An article posted on the Raspberry Pi Foundation website describes the work of two radio amateurs at the Surrey Space Centre in Guildford.
Dr Chris Bridges, 2E0OBC, leads the spacecraft On-Board Data Handling group in the Surrey Space Centre at the University of Surrey. He researches and teaches computer hardware and software to provide reliable computer processing in the harsh radiation environment of space. Chris is also an amateur radio enthusiast, with a passion for hacking almost any electronics for space and telling everyone that the sky is most definitely not the limit. He was involved at the beginning of the Astro Pi project back in 2014, since he has been working on numerous space flight projects involving Raspberry Pi devices and has been doing thermal and vacuum tests on them with his students.
Chris is working on the on-board computer for the STRaND2 and AAReST CubeSat missions, along with CalTech and the NASA Jet Propulsion Laboratory in the US. These CubeSat missions require the processing and detection of other CubeSats in flight for rendezvous and docking experiments, as well as for collision avoidance manoeuvres.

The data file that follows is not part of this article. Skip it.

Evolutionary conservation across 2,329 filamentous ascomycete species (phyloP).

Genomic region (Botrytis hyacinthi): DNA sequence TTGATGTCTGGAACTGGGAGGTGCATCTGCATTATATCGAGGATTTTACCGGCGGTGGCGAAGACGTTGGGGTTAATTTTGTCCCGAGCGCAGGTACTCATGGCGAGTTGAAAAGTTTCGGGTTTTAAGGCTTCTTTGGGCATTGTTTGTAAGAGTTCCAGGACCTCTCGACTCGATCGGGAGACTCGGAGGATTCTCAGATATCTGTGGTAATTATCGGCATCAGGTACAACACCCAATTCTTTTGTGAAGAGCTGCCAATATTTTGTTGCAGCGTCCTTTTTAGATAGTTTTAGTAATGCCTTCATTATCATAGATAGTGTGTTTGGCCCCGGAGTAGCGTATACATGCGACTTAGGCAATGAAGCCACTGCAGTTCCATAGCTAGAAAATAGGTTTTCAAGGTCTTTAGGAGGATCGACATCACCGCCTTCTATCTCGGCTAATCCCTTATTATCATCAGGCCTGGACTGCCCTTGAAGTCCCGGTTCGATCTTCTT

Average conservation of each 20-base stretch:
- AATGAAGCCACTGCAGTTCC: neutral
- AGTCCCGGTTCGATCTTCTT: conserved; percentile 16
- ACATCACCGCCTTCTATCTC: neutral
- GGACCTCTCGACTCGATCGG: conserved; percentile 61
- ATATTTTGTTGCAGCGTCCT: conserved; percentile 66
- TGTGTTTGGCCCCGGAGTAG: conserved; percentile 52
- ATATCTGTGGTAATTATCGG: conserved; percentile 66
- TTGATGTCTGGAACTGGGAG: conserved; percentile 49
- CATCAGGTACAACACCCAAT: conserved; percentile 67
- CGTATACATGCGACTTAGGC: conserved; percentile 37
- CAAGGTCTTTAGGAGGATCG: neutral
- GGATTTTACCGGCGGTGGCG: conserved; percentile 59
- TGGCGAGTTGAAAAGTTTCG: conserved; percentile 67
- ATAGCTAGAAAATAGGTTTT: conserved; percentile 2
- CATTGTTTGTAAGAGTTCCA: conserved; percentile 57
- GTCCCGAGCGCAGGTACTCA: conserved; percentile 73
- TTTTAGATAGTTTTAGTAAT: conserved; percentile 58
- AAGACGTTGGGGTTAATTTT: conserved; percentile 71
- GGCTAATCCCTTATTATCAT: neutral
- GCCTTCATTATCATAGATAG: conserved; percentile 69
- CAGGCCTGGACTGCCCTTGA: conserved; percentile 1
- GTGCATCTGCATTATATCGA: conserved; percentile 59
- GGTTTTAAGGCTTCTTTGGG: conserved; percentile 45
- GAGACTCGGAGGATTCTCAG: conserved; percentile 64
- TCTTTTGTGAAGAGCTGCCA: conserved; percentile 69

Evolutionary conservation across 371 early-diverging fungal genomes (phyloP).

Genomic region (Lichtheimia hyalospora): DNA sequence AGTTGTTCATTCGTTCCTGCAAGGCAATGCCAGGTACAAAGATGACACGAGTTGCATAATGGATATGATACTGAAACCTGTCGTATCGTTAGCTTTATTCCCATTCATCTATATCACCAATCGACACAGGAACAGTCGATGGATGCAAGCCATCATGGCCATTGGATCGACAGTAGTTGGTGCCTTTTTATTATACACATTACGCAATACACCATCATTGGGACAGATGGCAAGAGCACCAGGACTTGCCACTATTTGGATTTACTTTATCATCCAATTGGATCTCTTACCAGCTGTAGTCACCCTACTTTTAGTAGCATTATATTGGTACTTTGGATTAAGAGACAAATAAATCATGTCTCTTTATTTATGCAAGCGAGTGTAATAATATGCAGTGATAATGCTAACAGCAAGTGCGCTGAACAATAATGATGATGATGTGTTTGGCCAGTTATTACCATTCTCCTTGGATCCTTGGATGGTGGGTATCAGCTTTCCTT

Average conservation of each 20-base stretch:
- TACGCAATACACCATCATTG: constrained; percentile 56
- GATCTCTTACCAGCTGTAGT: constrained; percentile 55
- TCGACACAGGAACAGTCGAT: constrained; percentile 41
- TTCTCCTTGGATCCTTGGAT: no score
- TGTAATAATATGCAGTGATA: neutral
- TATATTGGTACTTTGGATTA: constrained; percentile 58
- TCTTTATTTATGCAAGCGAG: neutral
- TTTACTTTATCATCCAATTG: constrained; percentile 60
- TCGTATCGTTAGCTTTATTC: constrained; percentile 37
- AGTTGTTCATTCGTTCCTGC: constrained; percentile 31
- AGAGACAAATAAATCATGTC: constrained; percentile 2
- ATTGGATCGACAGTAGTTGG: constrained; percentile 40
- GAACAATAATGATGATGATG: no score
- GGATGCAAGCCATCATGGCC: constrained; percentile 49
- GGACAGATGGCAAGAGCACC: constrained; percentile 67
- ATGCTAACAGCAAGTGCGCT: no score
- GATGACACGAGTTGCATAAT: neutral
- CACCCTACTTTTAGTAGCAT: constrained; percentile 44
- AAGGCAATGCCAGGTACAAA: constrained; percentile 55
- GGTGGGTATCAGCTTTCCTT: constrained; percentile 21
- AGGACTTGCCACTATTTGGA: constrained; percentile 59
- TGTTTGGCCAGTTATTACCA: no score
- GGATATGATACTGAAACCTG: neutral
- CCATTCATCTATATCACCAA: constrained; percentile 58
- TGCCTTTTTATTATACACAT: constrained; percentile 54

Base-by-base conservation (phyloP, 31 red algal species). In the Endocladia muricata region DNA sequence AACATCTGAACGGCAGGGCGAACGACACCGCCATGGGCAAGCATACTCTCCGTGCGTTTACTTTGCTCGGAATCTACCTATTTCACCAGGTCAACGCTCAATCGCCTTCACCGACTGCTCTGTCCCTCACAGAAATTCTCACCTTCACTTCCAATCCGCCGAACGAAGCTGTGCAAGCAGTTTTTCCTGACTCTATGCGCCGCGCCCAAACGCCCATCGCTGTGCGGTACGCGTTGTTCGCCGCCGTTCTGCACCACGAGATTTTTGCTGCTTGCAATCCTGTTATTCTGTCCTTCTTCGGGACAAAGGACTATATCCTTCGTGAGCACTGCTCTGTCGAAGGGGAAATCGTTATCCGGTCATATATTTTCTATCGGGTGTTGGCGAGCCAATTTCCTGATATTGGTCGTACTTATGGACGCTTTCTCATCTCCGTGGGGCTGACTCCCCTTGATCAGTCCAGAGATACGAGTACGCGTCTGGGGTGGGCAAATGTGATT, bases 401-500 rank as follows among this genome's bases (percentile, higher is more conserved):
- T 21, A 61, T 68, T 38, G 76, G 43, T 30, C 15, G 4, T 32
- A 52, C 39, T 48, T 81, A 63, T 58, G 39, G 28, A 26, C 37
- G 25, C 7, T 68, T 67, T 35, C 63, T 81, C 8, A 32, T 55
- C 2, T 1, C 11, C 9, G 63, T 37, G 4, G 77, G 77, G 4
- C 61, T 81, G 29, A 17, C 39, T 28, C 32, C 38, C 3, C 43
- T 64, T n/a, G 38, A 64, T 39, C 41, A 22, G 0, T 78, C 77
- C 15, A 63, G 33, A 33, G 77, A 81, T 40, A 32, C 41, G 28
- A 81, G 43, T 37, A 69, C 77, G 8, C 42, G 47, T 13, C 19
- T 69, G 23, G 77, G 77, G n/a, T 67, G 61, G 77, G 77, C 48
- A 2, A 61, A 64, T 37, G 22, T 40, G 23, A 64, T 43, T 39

These kinds of CubeSats employ light detection and ranging technologies (LIDAR) as a way to measure distance to nearby objects in space. This works by illuminating the target with a laser beam and then analysing the reflected light to calculate how far away the target is.
Postgrad student and radio amateur Richard Duke M6TLE achieved this with a Raspberry Pi, an ordinary Microsoft Kinect and some custom Linux drivers that he rewrote himself. He now works at Surrey Space Centre as a software engineer.
Read the full Raspberry Pi article at https://www.raspberrypi.org/blog/compute-module-cubesats/
Detailed information on the work is in this paper on AAReST published in Acta Astronautica
and in this paper on STRaND2 given at the IEEE/AIAA Aerospace Conference.